Have You Seen the Disturbing Women's Shirts at Urban Outfitters?
Information and Theories 9/8/13
By: Sarah Wilson
With a large following of youths, teens, and college students who tend to gravitate to the colorful designs and quirky statements, Urban Outfitters is a retail store with more than 170 locations across the world. Known for its fashion line with a retro, hipster twist blended with irony and humor, the current roster of T-shirt styles marketed towards females incorporates an array of questionable and disturbing pieces of symbolism, which includes the all-seeing eye, anti-religious references, and inverted crosses.
To date, a few examples to consider include the following pieces found on the Urban Outfitters website:
- The Silence + Noise Eyeball Muscle Tee pairs a hypnotic, swirled design with single-eye symbolism.
- The LIFE Death Metal Cropped Tee that mimics the kind of graphic you'd see a Raiders fan wear, you see a couple of inverted (upside-down) crosses used for the 'T's in the word 'Death Metal.'
- Another shirt design that incorporates an inverted cross is the Petals And Peacocks The End Tee.
- For nearly $100, you could be the proud owner of the Orphan's Arms 1954 Sweatshirt, which features a statement that mentions the Devil.
- The Blackstone Butterflies Tee offers a collection of butterflies as the front design, which some may say serves as a representation of Monarch mind control programming. Butterflies play an important role in the trauma and mind games that 'handlers' are thought to use on women as a way to control their mind and actions.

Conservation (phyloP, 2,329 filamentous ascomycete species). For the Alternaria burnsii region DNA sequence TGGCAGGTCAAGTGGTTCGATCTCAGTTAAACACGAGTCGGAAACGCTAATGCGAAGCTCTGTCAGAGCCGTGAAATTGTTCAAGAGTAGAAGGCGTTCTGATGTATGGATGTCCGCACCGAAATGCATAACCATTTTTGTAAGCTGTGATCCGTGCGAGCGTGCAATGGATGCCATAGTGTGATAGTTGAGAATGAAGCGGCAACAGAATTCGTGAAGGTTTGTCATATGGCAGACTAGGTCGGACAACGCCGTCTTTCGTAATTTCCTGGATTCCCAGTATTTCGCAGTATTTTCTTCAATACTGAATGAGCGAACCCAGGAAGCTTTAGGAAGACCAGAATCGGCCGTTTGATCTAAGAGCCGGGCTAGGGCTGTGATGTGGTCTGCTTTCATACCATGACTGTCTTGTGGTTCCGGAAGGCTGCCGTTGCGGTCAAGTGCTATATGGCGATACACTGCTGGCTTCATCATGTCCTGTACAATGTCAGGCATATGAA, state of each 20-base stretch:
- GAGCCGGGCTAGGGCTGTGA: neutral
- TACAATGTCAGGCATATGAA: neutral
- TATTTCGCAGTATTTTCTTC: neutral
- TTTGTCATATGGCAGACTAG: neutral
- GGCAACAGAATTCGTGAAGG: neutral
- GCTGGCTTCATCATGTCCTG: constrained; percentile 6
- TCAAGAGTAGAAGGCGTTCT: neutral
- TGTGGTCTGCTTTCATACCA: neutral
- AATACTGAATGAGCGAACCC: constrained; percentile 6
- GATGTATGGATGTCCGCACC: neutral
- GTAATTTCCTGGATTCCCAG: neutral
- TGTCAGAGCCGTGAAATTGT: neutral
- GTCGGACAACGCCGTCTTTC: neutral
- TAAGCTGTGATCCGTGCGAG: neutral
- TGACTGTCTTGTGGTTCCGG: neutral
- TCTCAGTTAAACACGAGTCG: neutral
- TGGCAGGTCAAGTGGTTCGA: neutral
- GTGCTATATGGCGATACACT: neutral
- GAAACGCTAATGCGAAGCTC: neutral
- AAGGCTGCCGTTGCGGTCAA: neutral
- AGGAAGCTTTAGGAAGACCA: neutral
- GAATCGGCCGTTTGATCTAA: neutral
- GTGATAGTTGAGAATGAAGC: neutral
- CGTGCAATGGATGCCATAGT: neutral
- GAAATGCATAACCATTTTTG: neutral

- The Mystic Rays Sweatshirt not only has an all-seeing eye at the center, but the rest of the design also has a bit of pyramid or triangle imagery to it.
- The Blackstone Hell Yeah Muscle Tee doesn't say much, but what it does say is a mouthful.
The above creations aren't the first time that Urban Outfitters has made waves with consumers by selling T-shirts that use Illuminati-related symbolism and other offensive or problematic images. The retail company has been at the center of many different controversies that have also hit a nerve with various ethnicities and members of religious communities in the past. The company has been accused of perpetuating stereotypes and marketing products that could be considered blasphemous or anti-religious.
Sometimes, the messages they send are in clothing designs, such as the 'Eat Less' T-shirt geared towards women which was criticized for supporting a pro-anorexia message. While the shirt design was pulled from the website, you were still able to purchase it at the stores. Young women seeing such messages on a consistent basis have a higher chance of believing such statements. In some cases, it is not uncommon to see companies use clothing as a way to program targeted consumers.
For example, in 2004, the company received an estimated 250,000 emails regarding a game called Jesus Dress Up – a magnetic refrigerator set that allowed users to place different kinds of clothing on a Jesus upon the cross. Some of the clothing included a women's dress, ballerina outfit, and even a full Devil suit with forked tail and set of horns. Urban Outfitters identified the game as one of the company's most popular Christmas-related toy, and that they did not intend to offend customers. However, marketing a 'game' that allows people to dress Jesus in a Devil costume is completely disrespectful and offensive.